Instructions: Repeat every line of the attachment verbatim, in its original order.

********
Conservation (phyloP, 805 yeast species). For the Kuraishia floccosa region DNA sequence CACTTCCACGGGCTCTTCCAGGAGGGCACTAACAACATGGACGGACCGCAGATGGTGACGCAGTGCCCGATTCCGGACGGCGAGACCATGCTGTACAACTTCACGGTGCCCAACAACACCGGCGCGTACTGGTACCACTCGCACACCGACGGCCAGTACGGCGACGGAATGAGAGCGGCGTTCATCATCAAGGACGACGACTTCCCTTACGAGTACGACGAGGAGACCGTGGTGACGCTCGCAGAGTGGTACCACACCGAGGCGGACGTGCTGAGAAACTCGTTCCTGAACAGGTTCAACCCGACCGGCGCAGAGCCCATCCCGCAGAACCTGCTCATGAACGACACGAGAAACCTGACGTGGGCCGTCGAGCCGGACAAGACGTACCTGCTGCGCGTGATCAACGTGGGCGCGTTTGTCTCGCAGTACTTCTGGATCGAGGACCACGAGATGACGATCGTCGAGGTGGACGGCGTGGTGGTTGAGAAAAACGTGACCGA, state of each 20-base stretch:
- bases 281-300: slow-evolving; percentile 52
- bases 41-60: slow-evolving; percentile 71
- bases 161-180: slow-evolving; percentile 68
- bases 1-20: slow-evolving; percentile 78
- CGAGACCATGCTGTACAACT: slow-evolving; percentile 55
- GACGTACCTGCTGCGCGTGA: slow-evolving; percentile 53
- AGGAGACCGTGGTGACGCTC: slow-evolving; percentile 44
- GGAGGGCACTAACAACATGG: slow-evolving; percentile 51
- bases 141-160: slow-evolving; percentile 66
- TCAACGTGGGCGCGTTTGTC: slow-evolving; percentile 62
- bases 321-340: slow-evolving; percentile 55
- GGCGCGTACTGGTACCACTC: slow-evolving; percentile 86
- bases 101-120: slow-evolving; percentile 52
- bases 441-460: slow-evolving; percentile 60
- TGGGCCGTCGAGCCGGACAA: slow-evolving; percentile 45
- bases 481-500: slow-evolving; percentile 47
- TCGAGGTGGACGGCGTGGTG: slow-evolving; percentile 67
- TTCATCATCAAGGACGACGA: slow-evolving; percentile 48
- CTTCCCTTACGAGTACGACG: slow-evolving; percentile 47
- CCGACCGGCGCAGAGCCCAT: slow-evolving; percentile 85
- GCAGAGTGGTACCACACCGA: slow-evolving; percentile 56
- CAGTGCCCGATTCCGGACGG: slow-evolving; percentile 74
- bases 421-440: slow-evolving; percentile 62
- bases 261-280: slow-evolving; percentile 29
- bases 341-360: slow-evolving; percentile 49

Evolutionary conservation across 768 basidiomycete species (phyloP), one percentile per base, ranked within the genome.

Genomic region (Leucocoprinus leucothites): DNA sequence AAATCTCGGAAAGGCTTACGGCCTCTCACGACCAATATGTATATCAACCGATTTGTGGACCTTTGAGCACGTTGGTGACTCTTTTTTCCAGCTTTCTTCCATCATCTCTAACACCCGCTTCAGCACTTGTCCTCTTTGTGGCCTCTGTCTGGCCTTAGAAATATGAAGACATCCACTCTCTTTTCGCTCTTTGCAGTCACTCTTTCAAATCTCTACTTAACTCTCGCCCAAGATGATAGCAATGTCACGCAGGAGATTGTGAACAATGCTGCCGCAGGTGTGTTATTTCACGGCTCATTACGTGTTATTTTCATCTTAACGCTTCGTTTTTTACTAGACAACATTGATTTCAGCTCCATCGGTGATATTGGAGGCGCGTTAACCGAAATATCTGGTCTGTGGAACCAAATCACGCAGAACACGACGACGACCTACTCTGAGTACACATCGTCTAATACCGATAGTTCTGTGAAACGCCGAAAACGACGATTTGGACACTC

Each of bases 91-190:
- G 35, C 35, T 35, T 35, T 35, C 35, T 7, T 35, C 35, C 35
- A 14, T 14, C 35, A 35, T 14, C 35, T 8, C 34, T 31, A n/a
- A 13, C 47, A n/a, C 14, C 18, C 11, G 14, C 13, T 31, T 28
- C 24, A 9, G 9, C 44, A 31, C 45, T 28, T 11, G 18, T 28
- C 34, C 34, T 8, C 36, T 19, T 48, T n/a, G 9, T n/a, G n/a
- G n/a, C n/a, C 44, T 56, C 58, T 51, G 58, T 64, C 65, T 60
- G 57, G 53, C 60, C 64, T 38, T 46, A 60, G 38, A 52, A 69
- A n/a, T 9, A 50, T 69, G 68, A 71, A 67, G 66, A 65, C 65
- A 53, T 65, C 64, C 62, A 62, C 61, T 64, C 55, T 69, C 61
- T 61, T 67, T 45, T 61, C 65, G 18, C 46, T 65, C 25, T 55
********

Conservation (phyloP, 805 yeast species). For the Kuraishia floccosa region DNA sequence CACTTCCACGGGCTCTTCCAGGAGGGCACTAACAACATGGACGGACCGCAGATGGTGACGCAGTGCCCGATTCCGGACGGCGAGACCATGCTGTACAACTTCACGGTGCCCAACAACACCGGCGCGTACTGGTACCACTCGCACACCGACGGCCAGTACGGCGACGGAATGAGAGCGGCGTTCATCATCAAGGACGACGACTTCCCTTACGAGTACGACGAGGAGACCGTGGTGACGCTCGCAGAGTGGTACCACACCGAGGCGGACGTGCTGAGAAACTCGTTCCTGAACAGGTTCAACCCGACCGGCGCAGAGCCCATCCCGCAGAACCTGCTCATGAACGACACGAGAAACCTGACGTGGGCCGTCGAGCCGGACAAGACGTACCTGCTGCGCGTGATCAACGTGGGCGCGTTTGTCTCGCAGTACTTCTGGATCGAGGACCACGAGATGACGATCGTCGAGGTGGACGGCGTGGTGGTTGAGAAAAACGTGACCGA, state of each 20-base stretch:
- bases 281-300: slow-evolving; percentile 52
- bases 41-60: slow-evolving; percentile 71
- bases 161-180: slow-evolving; percentile 68
- bases 1-20: slow-evolving; percentile 78
- CGAGACCATGCTGTACAACT: slow-evolving; percentile 55
- GACGTACCTGCTGCGCGTGA: slow-evolving; percentile 53
- AGGAGACCGTGGTGACGCTC: slow-evolving; percentile 44
- GGAGGGCACTAACAACATGG: slow-evolving; percentile 51
- bases 141-160: slow-evolving; percentile 66
- TCAACGTGGGCGCGTTTGTC: slow-evolving; percentile 62
- bases 321-340: slow-evolving; percentile 55
- GGCGCGTACTGGTACCACTC: slow-evolving; percentile 86
- bases 101-120: slow-evolving; percentile 52
- bases 441-460: slow-evolving; percentile 60
- TGGGCCGTCGAGCCGGACAA: slow-evolving; percentile 45
- bases 481-500: slow-evolving; percentile 47
- TCGAGGTGGACGGCGTGGTG: slow-evolving; percentile 67
- TTCATCATCAAGGACGACGA: slow-evolving; percentile 48
- CTTCCCTTACGAGTACGACG: slow-evolving; percentile 47
- CCGACCGGCGCAGAGCCCAT: slow-evolving; percentile 85
- GCAGAGTGGTACCACACCGA: slow-evolving; percentile 56
- CAGTGCCCGATTCCGGACGG: slow-evolving; percentile 74
- bases 421-440: slow-evolving; percentile 62
- bases 261-280: slow-evolving; percentile 29
- bases 341-360: slow-evolving; percentile 49

Evolutionary conservation across 768 basidiomycete species (phyloP), one percentile per base, ranked within the genome.

Genomic region (Leucocoprinus leucothites): DNA sequence AAATCTCGGAAAGGCTTACGGCCTCTCACGACCAATATGTATATCAACCGATTTGTGGACCTTTGAGCACGTTGGTGACTCTTTTTTCCAGCTTTCTTCCATCATCTCTAACACCCGCTTCAGCACTTGTCCTCTTTGTGGCCTCTGTCTGGCCTTAGAAATATGAAGACATCCACTCTCTTTTCGCTCTTTGCAGTCACTCTTTCAAATCTCTACTTAACTCTCGCCCAAGATGATAGCAATGTCACGCAGGAGATTGTGAACAATGCTGCCGCAGGTGTGTTATTTCACGGCTCATTACGTGTTATTTTCATCTTAACGCTTCGTTTTTTACTAGACAACATTGATTTCAGCTCCATCGGTGATATTGGAGGCGCGTTAACCGAAATATCTGGTCTGTGGAACCAAATCACGCAGAACACGACGACGACCTACTCTGAGTACACATCGTCTAATACCGATAGTTCTGTGAAACGCCGAAAACGACGATTTGGACACTC

Each of bases 91-190:
- G 35, C 35, T 35, T 35, T 35, C 35, T 7, T 35, C 35, C 35
- A 14, T 14, C 35, A 35, T 14, C 35, T 8, C 34, T 31, A n/a
- A 13, C 47, A n/a, C 14, C 18, C 11, G 14, C 13, T 31, T 28
- C 24, A 9, G 9, C 44, A 31, C 45, T 28, T 11, G 18, T 28
- C 34, C 34, T 8, C 36, T 19, T 48, T n/a, G 9, T n/a, G n/a
- G n/a, C n/a, C 44, T 56, C 58, T 51, G 58, T 64, C 65, T 60
- G 57, G 53, C 60, C 64, T 38, T 46, A 60, G 38, A 52, A 69
- A n/a, T 9, A 50, T 69, G 68, A 71, A 67, G 66, A 65, C 65
- A 53, T 65, C 64, C 62, A 62, C 61, T 64, C 55, T 69, C 61
- T 61, T 67, T 45, T 61, C 65, G 18, C 46, T 65, C 25, T 55